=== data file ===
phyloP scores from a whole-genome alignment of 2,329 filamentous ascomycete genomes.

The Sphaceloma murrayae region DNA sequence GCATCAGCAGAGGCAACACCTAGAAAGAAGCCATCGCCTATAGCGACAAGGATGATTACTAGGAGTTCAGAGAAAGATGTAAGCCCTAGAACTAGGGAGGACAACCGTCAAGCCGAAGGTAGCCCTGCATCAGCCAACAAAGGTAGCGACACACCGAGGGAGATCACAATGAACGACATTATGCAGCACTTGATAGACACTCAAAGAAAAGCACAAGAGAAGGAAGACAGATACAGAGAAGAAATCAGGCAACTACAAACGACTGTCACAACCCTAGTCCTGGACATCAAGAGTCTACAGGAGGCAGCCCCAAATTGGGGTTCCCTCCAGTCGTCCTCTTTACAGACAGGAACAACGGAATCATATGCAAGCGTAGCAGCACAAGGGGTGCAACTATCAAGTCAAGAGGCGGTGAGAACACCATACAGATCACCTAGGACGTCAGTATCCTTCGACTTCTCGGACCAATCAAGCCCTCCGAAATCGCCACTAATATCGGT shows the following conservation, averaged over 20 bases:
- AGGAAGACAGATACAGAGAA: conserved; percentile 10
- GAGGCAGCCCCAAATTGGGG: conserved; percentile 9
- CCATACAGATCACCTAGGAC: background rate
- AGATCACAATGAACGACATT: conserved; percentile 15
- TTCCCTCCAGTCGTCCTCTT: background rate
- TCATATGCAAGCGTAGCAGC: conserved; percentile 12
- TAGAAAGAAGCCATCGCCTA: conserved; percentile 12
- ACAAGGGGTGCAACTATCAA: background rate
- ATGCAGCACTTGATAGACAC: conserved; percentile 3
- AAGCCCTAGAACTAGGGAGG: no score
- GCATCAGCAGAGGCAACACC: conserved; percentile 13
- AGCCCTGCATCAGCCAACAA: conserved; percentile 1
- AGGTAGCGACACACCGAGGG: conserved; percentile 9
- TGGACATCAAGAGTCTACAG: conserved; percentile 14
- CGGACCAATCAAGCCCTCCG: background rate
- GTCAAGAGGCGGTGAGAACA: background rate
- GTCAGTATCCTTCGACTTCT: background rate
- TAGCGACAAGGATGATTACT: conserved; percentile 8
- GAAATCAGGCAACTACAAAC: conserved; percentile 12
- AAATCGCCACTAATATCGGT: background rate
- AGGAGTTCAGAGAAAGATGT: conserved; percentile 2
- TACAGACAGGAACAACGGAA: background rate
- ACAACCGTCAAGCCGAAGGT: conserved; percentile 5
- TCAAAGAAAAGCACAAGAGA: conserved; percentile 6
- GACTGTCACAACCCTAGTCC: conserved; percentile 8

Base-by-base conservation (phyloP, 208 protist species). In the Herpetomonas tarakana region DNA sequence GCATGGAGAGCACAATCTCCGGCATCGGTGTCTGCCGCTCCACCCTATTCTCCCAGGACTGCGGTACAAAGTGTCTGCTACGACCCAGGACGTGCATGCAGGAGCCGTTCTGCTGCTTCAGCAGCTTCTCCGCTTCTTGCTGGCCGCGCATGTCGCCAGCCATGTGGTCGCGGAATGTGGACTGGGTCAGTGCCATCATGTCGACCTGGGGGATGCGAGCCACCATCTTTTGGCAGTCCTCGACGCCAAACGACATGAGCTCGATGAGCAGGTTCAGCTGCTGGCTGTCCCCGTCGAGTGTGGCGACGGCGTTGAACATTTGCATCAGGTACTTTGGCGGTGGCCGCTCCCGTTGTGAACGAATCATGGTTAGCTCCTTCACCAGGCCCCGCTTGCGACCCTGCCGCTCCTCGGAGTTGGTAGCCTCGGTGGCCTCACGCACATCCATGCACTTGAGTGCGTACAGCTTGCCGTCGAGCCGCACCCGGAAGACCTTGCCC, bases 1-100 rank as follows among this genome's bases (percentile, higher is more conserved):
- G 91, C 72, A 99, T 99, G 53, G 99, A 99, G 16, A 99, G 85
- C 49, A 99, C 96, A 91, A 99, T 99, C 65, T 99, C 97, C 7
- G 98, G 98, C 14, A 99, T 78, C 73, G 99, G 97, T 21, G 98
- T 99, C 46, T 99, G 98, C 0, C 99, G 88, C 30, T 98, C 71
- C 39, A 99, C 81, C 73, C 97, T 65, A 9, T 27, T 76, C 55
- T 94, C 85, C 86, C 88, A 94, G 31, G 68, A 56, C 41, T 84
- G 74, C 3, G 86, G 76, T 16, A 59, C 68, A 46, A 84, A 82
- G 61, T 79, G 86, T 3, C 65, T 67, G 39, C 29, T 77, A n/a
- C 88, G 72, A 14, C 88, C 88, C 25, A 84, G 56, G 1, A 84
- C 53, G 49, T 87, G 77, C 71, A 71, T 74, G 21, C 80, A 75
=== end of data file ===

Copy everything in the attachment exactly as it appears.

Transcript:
phyloP scores from a whole-genome alignment of 2,329 filamentous ascomycete genomes.

The Sphaceloma murrayae region DNA sequence GCATCAGCAGAGGCAACACCTAGAAAGAAGCCATCGCCTATAGCGACAAGGATGATTACTAGGAGTTCAGAGAAAGATGTAAGCCCTAGAACTAGGGAGGACAACCGTCAAGCCGAAGGTAGCCCTGCATCAGCCAACAAAGGTAGCGACACACCGAGGGAGATCACAATGAACGACATTATGCAGCACTTGATAGACACTCAAAGAAAAGCACAAGAGAAGGAAGACAGATACAGAGAAGAAATCAGGCAACTACAAACGACTGTCACAACCCTAGTCCTGGACATCAAGAGTCTACAGGAGGCAGCCCCAAATTGGGGTTCCCTCCAGTCGTCCTCTTTACAGACAGGAACAACGGAATCATATGCAAGCGTAGCAGCACAAGGGGTGCAACTATCAAGTCAAGAGGCGGTGAGAACACCATACAGATCACCTAGGACGTCAGTATCCTTCGACTTCTCGGACCAATCAAGCCCTCCGAAATCGCCACTAATATCGGT shows the following conservation, averaged over 20 bases:
- AGGAAGACAGATACAGAGAA: conserved; percentile 10
- GAGGCAGCCCCAAATTGGGG: conserved; percentile 9
- CCATACAGATCACCTAGGAC: background rate
- AGATCACAATGAACGACATT: conserved; percentile 15
- TTCCCTCCAGTCGTCCTCTT: background rate
- TCATATGCAAGCGTAGCAGC: conserved; percentile 12
- TAGAAAGAAGCCATCGCCTA: conserved; percentile 12
- ACAAGGGGTGCAACTATCAA: background rate
- ATGCAGCACTTGATAGACAC: conserved; percentile 3
- AAGCCCTAGAACTAGGGAGG: no score
- GCATCAGCAGAGGCAACACC: conserved; percentile 13
- AGCCCTGCATCAGCCAACAA: conserved; percentile 1
- AGGTAGCGACACACCGAGGG: conserved; percentile 9
- TGGACATCAAGAGTCTACAG: conserved; percentile 14
- CGGACCAATCAAGCCCTCCG: background rate
- GTCAAGAGGCGGTGAGAACA: background rate
- GTCAGTATCCTTCGACTTCT: background rate
- TAGCGACAAGGATGATTACT: conserved; percentile 8
- GAAATCAGGCAACTACAAAC: conserved; percentile 12
- AAATCGCCACTAATATCGGT: background rate
- AGGAGTTCAGAGAAAGATGT: conserved; percentile 2
- TACAGACAGGAACAACGGAA: background rate
- ACAACCGTCAAGCCGAAGGT: conserved; percentile 5
- TCAAAGAAAAGCACAAGAGA: conserved; percentile 6
- GACTGTCACAACCCTAGTCC: conserved; percentile 8

Base-by-base conservation (phyloP, 208 protist species). In the Herpetomonas tarakana region DNA sequence GCATGGAGAGCACAATCTCCGGCATCGGTGTCTGCCGCTCCACCCTATTCTCCCAGGACTGCGGTACAAAGTGTCTGCTACGACCCAGGACGTGCATGCAGGAGCCGTTCTGCTGCTTCAGCAGCTTCTCCGCTTCTTGCTGGCCGCGCATGTCGCCAGCCATGTGGTCGCGGAATGTGGACTGGGTCAGTGCCATCATGTCGACCTGGGGGATGCGAGCCACCATCTTTTGGCAGTCCTCGACGCCAAACGACATGAGCTCGATGAGCAGGTTCAGCTGCTGGCTGTCCCCGTCGAGTGTGGCGACGGCGTTGAACATTTGCATCAGGTACTTTGGCGGTGGCCGCTCCCGTTGTGAACGAATCATGGTTAGCTCCTTCACCAGGCCCCGCTTGCGACCCTGCCGCTCCTCGGAGTTGGTAGCCTCGGTGGCCTCACGCACATCCATGCACTTGAGTGCGTACAGCTTGCCGTCGAGCCGCACCCGGAAGACCTTGCCC, bases 1-100 rank as follows among this genome's bases (percentile, higher is more conserved):
- G 91, C 72, A 99, T 99, G 53, G 99, A 99, G 16, A 99, G 85
- C 49, A 99, C 96, A 91, A 99, T 99, C 65, T 99, C 97, C 7
- G 98, G 98, C 14, A 99, T 78, C 73, G 99, G 97, T 21, G 98
- T 99, C 46, T 99, G 98, C 0, C 99, G 88, C 30, T 98, C 71
- C 39, A 99, C 81, C 73, C 97, T 65, A 9, T 27, T 76, C 55
- T 94, C 85, C 86, C 88, A 94, G 31, G 68, A 56, C 41, T 84
- G 74, C 3, G 86, G 76, T 16, A 59, C 68, A 46, A 84, A 82
- G 61, T 79, G 86, T 3, C 65, T 67, G 39, C 29, T 77, A n/a
- C 88, G 72, A 14, C 88, C 88, C 25, A 84, G 56, G 1, A 84
- C 53, G 49, T 87, G 77, C 71, A 71, T 74, G 21, C 80, A 75